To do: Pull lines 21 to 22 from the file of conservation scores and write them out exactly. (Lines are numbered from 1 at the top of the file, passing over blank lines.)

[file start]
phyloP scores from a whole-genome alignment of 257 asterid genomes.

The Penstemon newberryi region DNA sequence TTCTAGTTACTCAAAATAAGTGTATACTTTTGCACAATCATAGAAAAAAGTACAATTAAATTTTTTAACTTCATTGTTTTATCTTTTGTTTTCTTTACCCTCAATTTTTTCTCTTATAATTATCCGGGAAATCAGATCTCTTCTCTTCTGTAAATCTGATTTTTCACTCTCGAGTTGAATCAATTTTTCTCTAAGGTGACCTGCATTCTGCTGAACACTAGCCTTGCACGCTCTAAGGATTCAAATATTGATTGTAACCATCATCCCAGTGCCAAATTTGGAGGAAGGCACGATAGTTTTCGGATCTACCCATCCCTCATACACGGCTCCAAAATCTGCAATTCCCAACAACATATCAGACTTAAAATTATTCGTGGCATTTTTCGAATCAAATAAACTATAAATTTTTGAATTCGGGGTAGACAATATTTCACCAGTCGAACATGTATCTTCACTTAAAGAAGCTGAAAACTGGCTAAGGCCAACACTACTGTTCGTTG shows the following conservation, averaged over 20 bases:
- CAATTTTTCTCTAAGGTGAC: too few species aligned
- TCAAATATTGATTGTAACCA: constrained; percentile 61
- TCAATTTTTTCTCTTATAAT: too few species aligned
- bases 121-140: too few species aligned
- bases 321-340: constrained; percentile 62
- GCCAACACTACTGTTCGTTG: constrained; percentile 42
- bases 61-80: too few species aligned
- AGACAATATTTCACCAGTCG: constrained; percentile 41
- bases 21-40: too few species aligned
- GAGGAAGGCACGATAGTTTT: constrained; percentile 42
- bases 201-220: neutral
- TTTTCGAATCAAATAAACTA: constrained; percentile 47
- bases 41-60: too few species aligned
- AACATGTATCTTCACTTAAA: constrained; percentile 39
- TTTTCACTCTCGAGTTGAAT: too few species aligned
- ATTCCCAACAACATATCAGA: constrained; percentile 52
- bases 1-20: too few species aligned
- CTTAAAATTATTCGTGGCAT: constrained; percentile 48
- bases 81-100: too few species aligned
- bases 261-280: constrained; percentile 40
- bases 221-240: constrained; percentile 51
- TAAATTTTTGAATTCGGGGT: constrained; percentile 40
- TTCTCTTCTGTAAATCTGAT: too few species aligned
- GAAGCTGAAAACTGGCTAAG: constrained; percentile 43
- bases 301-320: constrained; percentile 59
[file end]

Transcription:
- bases 81-100: too few species aligned
- bases 261-280: constrained; percentile 40